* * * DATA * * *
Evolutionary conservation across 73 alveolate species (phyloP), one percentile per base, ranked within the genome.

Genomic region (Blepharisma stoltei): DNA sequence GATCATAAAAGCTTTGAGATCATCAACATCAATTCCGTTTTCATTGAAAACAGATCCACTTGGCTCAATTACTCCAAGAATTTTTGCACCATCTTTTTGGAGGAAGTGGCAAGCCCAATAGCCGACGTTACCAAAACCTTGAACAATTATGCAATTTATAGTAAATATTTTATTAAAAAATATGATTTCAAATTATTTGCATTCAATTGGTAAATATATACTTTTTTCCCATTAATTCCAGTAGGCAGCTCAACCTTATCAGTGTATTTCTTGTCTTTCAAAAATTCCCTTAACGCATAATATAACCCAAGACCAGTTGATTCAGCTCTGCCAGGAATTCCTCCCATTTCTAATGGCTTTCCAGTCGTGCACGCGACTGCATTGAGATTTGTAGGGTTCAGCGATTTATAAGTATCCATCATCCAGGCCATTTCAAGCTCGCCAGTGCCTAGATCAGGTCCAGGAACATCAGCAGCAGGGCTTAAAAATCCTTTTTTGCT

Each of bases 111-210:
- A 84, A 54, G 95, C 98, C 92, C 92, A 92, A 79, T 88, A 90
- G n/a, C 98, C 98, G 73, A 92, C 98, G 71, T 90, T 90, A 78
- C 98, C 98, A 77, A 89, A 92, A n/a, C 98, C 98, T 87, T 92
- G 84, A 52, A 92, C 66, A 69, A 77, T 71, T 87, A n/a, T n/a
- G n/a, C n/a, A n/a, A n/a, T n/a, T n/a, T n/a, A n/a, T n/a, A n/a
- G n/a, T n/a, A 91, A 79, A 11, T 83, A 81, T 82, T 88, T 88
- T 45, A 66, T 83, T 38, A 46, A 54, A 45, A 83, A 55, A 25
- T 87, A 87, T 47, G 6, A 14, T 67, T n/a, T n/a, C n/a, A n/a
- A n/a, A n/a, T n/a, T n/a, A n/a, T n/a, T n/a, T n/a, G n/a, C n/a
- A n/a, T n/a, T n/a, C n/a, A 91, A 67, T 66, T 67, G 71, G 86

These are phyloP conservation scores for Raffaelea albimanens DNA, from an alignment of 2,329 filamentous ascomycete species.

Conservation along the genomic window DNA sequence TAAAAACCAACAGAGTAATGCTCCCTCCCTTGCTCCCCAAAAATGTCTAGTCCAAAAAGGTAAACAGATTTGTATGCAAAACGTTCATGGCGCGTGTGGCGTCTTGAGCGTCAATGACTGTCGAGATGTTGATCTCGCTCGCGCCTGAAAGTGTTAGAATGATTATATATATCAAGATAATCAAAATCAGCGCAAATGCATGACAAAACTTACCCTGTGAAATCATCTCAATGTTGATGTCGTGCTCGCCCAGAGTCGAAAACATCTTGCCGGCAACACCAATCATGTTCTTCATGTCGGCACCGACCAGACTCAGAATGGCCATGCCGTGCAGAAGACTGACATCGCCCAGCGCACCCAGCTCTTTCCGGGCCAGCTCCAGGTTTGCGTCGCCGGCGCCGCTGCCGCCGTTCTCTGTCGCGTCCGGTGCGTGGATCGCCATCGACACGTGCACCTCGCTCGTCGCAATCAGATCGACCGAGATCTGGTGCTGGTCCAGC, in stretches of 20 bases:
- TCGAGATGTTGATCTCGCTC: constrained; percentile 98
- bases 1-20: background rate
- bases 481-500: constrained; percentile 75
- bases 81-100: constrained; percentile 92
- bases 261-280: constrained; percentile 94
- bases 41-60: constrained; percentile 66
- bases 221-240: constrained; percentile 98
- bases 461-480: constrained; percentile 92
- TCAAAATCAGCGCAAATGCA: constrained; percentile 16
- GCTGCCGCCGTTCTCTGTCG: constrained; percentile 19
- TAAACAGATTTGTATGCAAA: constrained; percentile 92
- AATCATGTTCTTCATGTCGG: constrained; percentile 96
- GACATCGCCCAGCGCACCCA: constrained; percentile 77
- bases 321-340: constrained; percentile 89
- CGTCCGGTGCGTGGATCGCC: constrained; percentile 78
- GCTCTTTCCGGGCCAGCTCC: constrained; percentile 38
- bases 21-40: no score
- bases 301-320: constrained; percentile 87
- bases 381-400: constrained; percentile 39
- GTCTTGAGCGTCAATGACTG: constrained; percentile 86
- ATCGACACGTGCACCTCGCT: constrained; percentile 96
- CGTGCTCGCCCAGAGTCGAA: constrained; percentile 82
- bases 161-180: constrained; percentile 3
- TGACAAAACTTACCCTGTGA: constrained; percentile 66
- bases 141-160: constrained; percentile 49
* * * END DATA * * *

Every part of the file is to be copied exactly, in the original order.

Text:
Evolutionary conservation across 73 alveolate species (phyloP), one percentile per base, ranked within the genome.

Genomic region (Blepharisma stoltei): DNA sequence GATCATAAAAGCTTTGAGATCATCAACATCAATTCCGTTTTCATTGAAAACAGATCCACTTGGCTCAATTACTCCAAGAATTTTTGCACCATCTTTTTGGAGGAAGTGGCAAGCCCAATAGCCGACGTTACCAAAACCTTGAACAATTATGCAATTTATAGTAAATATTTTATTAAAAAATATGATTTCAAATTATTTGCATTCAATTGGTAAATATATACTTTTTTCCCATTAATTCCAGTAGGCAGCTCAACCTTATCAGTGTATTTCTTGTCTTTCAAAAATTCCCTTAACGCATAATATAACCCAAGACCAGTTGATTCAGCTCTGCCAGGAATTCCTCCCATTTCTAATGGCTTTCCAGTCGTGCACGCGACTGCATTGAGATTTGTAGGGTTCAGCGATTTATAAGTATCCATCATCCAGGCCATTTCAAGCTCGCCAGTGCCTAGATCAGGTCCAGGAACATCAGCAGCAGGGCTTAAAAATCCTTTTTTGCT

Each of bases 111-210:
- A 84, A 54, G 95, C 98, C 92, C 92, A 92, A 79, T 88, A 90
- G n/a, C 98, C 98, G 73, A 92, C 98, G 71, T 90, T 90, A 78
- C 98, C 98, A 77, A 89, A 92, A n/a, C 98, C 98, T 87, T 92
- G 84, A 52, A 92, C 66, A 69, A 77, T 71, T 87, A n/a, T n/a
- G n/a, C n/a, A n/a, A n/a, T n/a, T n/a, T n/a, A n/a, T n/a, A n/a
- G n/a, T n/a, A 91, A 79, A 11, T 83, A 81, T 82, T 88, T 88
- T 45, A 66, T 83, T 38, A 46, A 54, A 45, A 83, A 55, A 25
- T 87, A 87, T 47, G 6, A 14, T 67, T n/a, T n/a, C n/a, A n/a
- A n/a, A n/a, T n/a, T n/a, A n/a, T n/a, T n/a, T n/a, G n/a, C n/a
- A n/a, T n/a, T n/a, C n/a, A 91, A 67, T 66, T 67, G 71, G 86

These are phyloP conservation scores for Raffaelea albimanens DNA, from an alignment of 2,329 filamentous ascomycete species.

Conservation along the genomic window DNA sequence TAAAAACCAACAGAGTAATGCTCCCTCCCTTGCTCCCCAAAAATGTCTAGTCCAAAAAGGTAAACAGATTTGTATGCAAAACGTTCATGGCGCGTGTGGCGTCTTGAGCGTCAATGACTGTCGAGATGTTGATCTCGCTCGCGCCTGAAAGTGTTAGAATGATTATATATATCAAGATAATCAAAATCAGCGCAAATGCATGACAAAACTTACCCTGTGAAATCATCTCAATGTTGATGTCGTGCTCGCCCAGAGTCGAAAACATCTTGCCGGCAACACCAATCATGTTCTTCATGTCGGCACCGACCAGACTCAGAATGGCCATGCCGTGCAGAAGACTGACATCGCCCAGCGCACCCAGCTCTTTCCGGGCCAGCTCCAGGTTTGCGTCGCCGGCGCCGCTGCCGCCGTTCTCTGTCGCGTCCGGTGCGTGGATCGCCATCGACACGTGCACCTCGCTCGTCGCAATCAGATCGACCGAGATCTGGTGCTGGTCCAGC, in stretches of 20 bases:
- TCGAGATGTTGATCTCGCTC: constrained; percentile 98
- bases 1-20: background rate
- bases 481-500: constrained; percentile 75
- bases 81-100: constrained; percentile 92
- bases 261-280: constrained; percentile 94
- bases 41-60: constrained; percentile 66
- bases 221-240: constrained; percentile 98
- bases 461-480: constrained; percentile 92
- TCAAAATCAGCGCAAATGCA: constrained; percentile 16
- GCTGCCGCCGTTCTCTGTCG: constrained; percentile 19
- TAAACAGATTTGTATGCAAA: constrained; percentile 92
- AATCATGTTCTTCATGTCGG: constrained; percentile 96
- GACATCGCCCAGCGCACCCA: constrained; percentile 77
- bases 321-340: constrained; percentile 89
- CGTCCGGTGCGTGGATCGCC: constrained; percentile 78
- GCTCTTTCCGGGCCAGCTCC: constrained; percentile 38
- bases 21-40: no score
- bases 301-320: constrained; percentile 87
- bases 381-400: constrained; percentile 39
- GTCTTGAGCGTCAATGACTG: constrained; percentile 86
- ATCGACACGTGCACCTCGCT: constrained; percentile 96
- CGTGCTCGCCCAGAGTCGAA: constrained; percentile 82
- bases 161-180: constrained; percentile 3
- TGACAAAACTTACCCTGTGA: constrained; percentile 66
- bases 141-160: constrained; percentile 49